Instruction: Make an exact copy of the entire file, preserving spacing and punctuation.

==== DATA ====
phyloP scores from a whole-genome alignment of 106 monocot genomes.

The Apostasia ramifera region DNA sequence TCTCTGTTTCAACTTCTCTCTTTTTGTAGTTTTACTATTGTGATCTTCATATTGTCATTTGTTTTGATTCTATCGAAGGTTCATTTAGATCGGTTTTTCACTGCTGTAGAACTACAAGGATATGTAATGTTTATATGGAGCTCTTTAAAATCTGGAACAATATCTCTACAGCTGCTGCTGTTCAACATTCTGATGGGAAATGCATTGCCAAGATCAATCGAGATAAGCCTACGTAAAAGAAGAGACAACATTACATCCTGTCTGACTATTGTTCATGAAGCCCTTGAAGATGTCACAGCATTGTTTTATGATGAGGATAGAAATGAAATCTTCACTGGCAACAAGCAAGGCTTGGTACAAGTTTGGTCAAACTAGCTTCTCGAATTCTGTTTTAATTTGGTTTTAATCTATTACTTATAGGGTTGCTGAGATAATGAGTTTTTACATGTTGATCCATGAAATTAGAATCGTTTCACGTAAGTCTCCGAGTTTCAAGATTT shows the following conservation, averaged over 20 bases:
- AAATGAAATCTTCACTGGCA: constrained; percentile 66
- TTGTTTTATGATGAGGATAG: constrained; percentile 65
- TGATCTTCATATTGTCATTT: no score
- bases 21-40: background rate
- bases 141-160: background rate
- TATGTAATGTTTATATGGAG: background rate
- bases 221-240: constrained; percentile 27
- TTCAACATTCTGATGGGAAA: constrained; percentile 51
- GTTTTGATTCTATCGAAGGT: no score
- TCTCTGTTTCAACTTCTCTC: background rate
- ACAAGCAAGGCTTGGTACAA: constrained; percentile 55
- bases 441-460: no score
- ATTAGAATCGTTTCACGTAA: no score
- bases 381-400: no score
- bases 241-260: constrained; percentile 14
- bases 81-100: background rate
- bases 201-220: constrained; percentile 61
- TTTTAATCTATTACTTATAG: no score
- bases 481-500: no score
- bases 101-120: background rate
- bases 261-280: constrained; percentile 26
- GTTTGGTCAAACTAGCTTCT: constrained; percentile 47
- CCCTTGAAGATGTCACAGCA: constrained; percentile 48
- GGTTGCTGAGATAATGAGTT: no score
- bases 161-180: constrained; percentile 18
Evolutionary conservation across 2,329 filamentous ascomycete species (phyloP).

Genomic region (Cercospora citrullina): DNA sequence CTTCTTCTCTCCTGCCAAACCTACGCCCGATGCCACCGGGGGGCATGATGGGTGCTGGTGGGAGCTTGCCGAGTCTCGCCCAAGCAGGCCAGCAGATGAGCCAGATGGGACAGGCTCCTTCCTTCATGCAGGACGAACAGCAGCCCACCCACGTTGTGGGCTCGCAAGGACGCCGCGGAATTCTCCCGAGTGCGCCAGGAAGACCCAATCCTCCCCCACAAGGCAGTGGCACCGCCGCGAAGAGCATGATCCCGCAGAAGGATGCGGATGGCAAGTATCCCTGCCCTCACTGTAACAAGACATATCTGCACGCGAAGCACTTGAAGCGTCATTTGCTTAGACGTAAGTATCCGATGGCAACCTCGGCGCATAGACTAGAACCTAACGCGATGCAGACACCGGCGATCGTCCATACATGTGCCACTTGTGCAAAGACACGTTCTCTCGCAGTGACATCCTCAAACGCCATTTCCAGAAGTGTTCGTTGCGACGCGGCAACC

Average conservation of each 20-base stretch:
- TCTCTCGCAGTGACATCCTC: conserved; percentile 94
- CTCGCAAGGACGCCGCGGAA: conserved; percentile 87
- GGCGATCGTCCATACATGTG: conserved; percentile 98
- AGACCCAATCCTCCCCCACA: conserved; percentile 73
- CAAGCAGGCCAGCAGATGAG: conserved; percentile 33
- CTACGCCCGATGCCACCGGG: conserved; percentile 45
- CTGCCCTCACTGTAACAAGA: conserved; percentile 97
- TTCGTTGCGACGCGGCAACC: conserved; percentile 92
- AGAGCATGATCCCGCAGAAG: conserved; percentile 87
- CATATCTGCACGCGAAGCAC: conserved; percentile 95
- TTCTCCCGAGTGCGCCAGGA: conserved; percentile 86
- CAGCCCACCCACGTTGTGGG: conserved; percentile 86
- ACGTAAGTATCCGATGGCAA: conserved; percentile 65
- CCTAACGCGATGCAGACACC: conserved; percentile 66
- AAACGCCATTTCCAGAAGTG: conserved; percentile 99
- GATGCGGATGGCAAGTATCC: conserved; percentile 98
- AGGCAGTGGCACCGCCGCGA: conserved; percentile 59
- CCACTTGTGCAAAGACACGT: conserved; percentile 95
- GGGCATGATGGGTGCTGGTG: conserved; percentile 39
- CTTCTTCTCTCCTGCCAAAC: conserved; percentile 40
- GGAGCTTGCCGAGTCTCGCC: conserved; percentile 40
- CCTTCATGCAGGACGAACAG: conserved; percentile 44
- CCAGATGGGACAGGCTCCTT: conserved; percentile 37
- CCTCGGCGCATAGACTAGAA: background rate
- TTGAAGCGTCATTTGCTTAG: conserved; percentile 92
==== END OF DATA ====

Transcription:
phyloP scores from a whole-genome alignment of 106 monocot genomes.

The Apostasia ramifera region DNA sequence TCTCTGTTTCAACTTCTCTCTTTTTGTAGTTTTACTATTGTGATCTTCATATTGTCATTTGTTTTGATTCTATCGAAGGTTCATTTAGATCGGTTTTTCACTGCTGTAGAACTACAAGGATATGTAATGTTTATATGGAGCTCTTTAAAATCTGGAACAATATCTCTACAGCTGCTGCTGTTCAACATTCTGATGGGAAATGCATTGCCAAGATCAATCGAGATAAGCCTACGTAAAAGAAGAGACAACATTACATCCTGTCTGACTATTGTTCATGAAGCCCTTGAAGATGTCACAGCATTGTTTTATGATGAGGATAGAAATGAAATCTTCACTGGCAACAAGCAAGGCTTGGTACAAGTTTGGTCAAACTAGCTTCTCGAATTCTGTTTTAATTTGGTTTTAATCTATTACTTATAGGGTTGCTGAGATAATGAGTTTTTACATGTTGATCCATGAAATTAGAATCGTTTCACGTAAGTCTCCGAGTTTCAAGATTT shows the following conservation, averaged over 20 bases:
- AAATGAAATCTTCACTGGCA: constrained; percentile 66
- TTGTTTTATGATGAGGATAG: constrained; percentile 65
- TGATCTTCATATTGTCATTT: no score
- bases 21-40: background rate
- bases 141-160: background rate
- TATGTAATGTTTATATGGAG: background rate
- bases 221-240: constrained; percentile 27
- TTCAACATTCTGATGGGAAA: constrained; percentile 51
- GTTTTGATTCTATCGAAGGT: no score
- TCTCTGTTTCAACTTCTCTC: background rate
- ACAAGCAAGGCTTGGTACAA: constrained; percentile 55
- bases 441-460: no score
- ATTAGAATCGTTTCACGTAA: no score
- bases 381-400: no score
- bases 241-260: constrained; percentile 14
- bases 81-100: background rate
- bases 201-220: constrained; percentile 61
- TTTTAATCTATTACTTATAG: no score
- bases 481-500: no score
- bases 101-120: background rate
- bases 261-280: constrained; percentile 26
- GTTTGGTCAAACTAGCTTCT: constrained; percentile 47
- CCCTTGAAGATGTCACAGCA: constrained; percentile 48
- GGTTGCTGAGATAATGAGTT: no score
- bases 161-180: constrained; percentile 18
Evolutionary conservation across 2,329 filamentous ascomycete species (phyloP).

Genomic region (Cercospora citrullina): DNA sequence CTTCTTCTCTCCTGCCAAACCTACGCCCGATGCCACCGGGGGGCATGATGGGTGCTGGTGGGAGCTTGCCGAGTCTCGCCCAAGCAGGCCAGCAGATGAGCCAGATGGGACAGGCTCCTTCCTTCATGCAGGACGAACAGCAGCCCACCCACGTTGTGGGCTCGCAAGGACGCCGCGGAATTCTCCCGAGTGCGCCAGGAAGACCCAATCCTCCCCCACAAGGCAGTGGCACCGCCGCGAAGAGCATGATCCCGCAGAAGGATGCGGATGGCAAGTATCCCTGCCCTCACTGTAACAAGACATATCTGCACGCGAAGCACTTGAAGCGTCATTTGCTTAGACGTAAGTATCCGATGGCAACCTCGGCGCATAGACTAGAACCTAACGCGATGCAGACACCGGCGATCGTCCATACATGTGCCACTTGTGCAAAGACACGTTCTCTCGCAGTGACATCCTCAAACGCCATTTCCAGAAGTGTTCGTTGCGACGCGGCAACC

Average conservation of each 20-base stretch:
- TCTCTCGCAGTGACATCCTC: conserved; percentile 94
- CTCGCAAGGACGCCGCGGAA: conserved; percentile 87
- GGCGATCGTCCATACATGTG: conserved; percentile 98
- AGACCCAATCCTCCCCCACA: conserved; percentile 73
- CAAGCAGGCCAGCAGATGAG: conserved; percentile 33
- CTACGCCCGATGCCACCGGG: conserved; percentile 45
- CTGCCCTCACTGTAACAAGA: conserved; percentile 97
- TTCGTTGCGACGCGGCAACC: conserved; percentile 92
- AGAGCATGATCCCGCAGAAG: conserved; percentile 87
- CATATCTGCACGCGAAGCAC: conserved; percentile 95
- TTCTCCCGAGTGCGCCAGGA: conserved; percentile 86
- CAGCCCACCCACGTTGTGGG: conserved; percentile 86
- ACGTAAGTATCCGATGGCAA: conserved; percentile 65
- CCTAACGCGATGCAGACACC: conserved; percentile 66
- AAACGCCATTTCCAGAAGTG: conserved; percentile 99
- GATGCGGATGGCAAGTATCC: conserved; percentile 98
- AGGCAGTGGCACCGCCGCGA: conserved; percentile 59
- CCACTTGTGCAAAGACACGT: conserved; percentile 95
- GGGCATGATGGGTGCTGGTG: conserved; percentile 39
- CTTCTTCTCTCCTGCCAAAC: conserved; percentile 40
- GGAGCTTGCCGAGTCTCGCC: conserved; percentile 40
- CCTTCATGCAGGACGAACAG: conserved; percentile 44
- CCAGATGGGACAGGCTCCTT: conserved; percentile 37
- CCTCGGCGCATAGACTAGAA: background rate
- TTGAAGCGTCATTTGCTTAG: conserved; percentile 92